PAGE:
Energy delivery device 18 can remain in a fixed position relative to cannula 12. In this instance, cannula 12 itself is advanced and retracted from distal end 22' in order to introduce and retract energy delivery devices 18 in and out of the targeted ablation tissue.
An eyepiece can be coupled at a proximal end of soft tissue ablation apparatus, e.g., to proximal end 22", proximal end 12' or adaptor 26.
FIG. 2 more fully illustrates distal end 12'. A visualization apparatus 32 is positioned in lumen 12'" and can be positioned adjacent to energy delivery device 18. As shown, visualization apparatus extends to distal end 12'. It will be appreciated that visualization apparatus can be slideably positioned in lumen 12'" and advance beyond distal end 12'. Further, visualization apparatus 32 can be retained in lumen 12'" and cannula 12 can itself be advanced causing visualization apparatus 32 to move. Visualization apparatus 32 includes optics, an illumination source such as a plurality of optical fibers, and the like, as is well known to those skilled in the art.
As shown in FIG. 3, when energy delivery device 18 is advanced from distal end 12' an optical path length is established. It is within this optical path length that visualization is established. After the uvula has first received a topical anesthetic, energy delivery device 18 is introduced into the uvula. A suitable topical anesthetic includes but is not limited to lidocaine and can be administered out of an aperture formed in retaining member 14, cannula 12, and the like. The ablation of the targeted tissue is under full visualization. Distal end 14' holds the uvula in place as the lidocaine is sprayed and energy delivery device 18 introduced.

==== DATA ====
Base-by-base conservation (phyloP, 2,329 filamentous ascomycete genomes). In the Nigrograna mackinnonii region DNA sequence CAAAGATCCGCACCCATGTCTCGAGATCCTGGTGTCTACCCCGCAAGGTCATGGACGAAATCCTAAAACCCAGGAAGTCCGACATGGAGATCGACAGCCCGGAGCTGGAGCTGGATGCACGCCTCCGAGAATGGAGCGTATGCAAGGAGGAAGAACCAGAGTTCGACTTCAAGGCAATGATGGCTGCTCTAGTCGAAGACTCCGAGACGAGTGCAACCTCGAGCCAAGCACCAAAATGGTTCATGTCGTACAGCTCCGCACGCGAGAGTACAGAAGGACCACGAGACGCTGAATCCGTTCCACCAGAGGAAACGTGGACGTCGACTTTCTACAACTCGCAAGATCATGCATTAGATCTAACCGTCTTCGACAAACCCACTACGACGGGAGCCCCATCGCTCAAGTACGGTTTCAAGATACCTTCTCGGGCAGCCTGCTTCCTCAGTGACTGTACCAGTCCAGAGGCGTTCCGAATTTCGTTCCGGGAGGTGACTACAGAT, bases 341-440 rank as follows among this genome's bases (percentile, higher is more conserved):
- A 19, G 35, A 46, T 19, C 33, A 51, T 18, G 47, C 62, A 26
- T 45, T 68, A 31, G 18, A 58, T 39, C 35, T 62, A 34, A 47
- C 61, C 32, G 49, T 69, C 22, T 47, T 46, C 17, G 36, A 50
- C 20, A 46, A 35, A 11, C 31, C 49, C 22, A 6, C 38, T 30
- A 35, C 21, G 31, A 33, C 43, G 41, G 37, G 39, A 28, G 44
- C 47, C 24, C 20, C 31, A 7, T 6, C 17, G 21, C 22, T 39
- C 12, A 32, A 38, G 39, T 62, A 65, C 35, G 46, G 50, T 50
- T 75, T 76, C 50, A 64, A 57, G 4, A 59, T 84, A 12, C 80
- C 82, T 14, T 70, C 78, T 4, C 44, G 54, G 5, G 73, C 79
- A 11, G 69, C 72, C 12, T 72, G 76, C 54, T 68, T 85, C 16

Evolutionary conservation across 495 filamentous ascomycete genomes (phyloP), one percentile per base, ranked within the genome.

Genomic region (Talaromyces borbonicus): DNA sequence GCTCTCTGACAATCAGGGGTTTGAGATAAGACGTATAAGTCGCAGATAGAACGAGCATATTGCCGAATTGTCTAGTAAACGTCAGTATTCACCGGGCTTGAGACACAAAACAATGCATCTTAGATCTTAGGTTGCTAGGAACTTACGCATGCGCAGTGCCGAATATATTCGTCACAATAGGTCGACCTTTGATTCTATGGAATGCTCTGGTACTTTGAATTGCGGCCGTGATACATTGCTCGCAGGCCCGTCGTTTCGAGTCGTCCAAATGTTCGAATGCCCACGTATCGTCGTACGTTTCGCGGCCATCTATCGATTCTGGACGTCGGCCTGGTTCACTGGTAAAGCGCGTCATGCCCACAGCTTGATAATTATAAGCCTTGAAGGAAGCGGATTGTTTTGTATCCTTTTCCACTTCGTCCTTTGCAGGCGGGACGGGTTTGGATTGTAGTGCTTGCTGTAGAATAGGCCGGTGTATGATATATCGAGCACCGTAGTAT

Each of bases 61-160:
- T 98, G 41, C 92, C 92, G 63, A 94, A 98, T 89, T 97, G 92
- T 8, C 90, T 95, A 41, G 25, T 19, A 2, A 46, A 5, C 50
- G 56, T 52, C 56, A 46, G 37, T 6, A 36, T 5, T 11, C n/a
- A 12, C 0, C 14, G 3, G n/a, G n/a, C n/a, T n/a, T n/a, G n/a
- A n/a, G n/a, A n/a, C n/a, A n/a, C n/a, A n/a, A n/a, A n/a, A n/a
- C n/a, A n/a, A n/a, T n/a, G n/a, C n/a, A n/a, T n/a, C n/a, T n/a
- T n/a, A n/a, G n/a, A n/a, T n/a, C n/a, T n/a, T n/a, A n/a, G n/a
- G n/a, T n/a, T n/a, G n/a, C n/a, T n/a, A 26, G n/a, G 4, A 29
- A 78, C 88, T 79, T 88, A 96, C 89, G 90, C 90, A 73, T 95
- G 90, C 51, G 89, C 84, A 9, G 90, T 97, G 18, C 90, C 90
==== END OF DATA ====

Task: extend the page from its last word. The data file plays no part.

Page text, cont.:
Referring now to FIG. 4, an insulation layer 34 is positioned around the exterior of energy delivery device 18 when it is an RF electrode. A slideable insulation layer 34 surrounds electrode 12. In one embodiment insulation 34 can comprise a polyimide material, a thermal sensor 36 positioned on top of the polyimide insulation, and a 0.002 inch shrink wrap. The polyimide insulating layer is semi-rigid. Sensor 36 can lay down substantially the entire length of the polyimide.
FIG. 5 illustrates the mechanical attachment of deployment apparatus 20 with energy delivery device (RF electrode 18'). Further, handle 22 is more readily adapted to be held as a trigger. An actuator 20'" is positioned at the exterior of handle 22 and is advancement back and forth along gradation marks 20" to adjust the length of insulation layer 34 that covers RF electrode 18'. This provides a variable area of RF electrode 18' that serves as the RF energy ablation surface.
Referring now to FIG. 6, retaining member 14 can be removed completely away from cannula 12. This permits soft tissue ablation apparatus 10 to be used in a variety of soft tissue applications besides the uvula, including but not limited to other soft palate structures, the turbinates and the like. Alternatively, retaining member 14 is slightly rotated and withdrawn past distal end 12'.
Referring now to FIG. 7, a flushing aperture 38 is included in retaining member 14 to spray a flushing medium across visualization apparatus 32, particularly the optics, in order to clean visualization apparatus 32. This provides a clean view of the site. Additionally, a flushing aperture can be included in distal end 12'. One or more thermal sensors 36 can be positioned at distal end 14', at distal end 12', at a distal end of energy delivery device 18, as well as other positions to measure temperature and determine when sufficient energy has been applied to the soft tissue.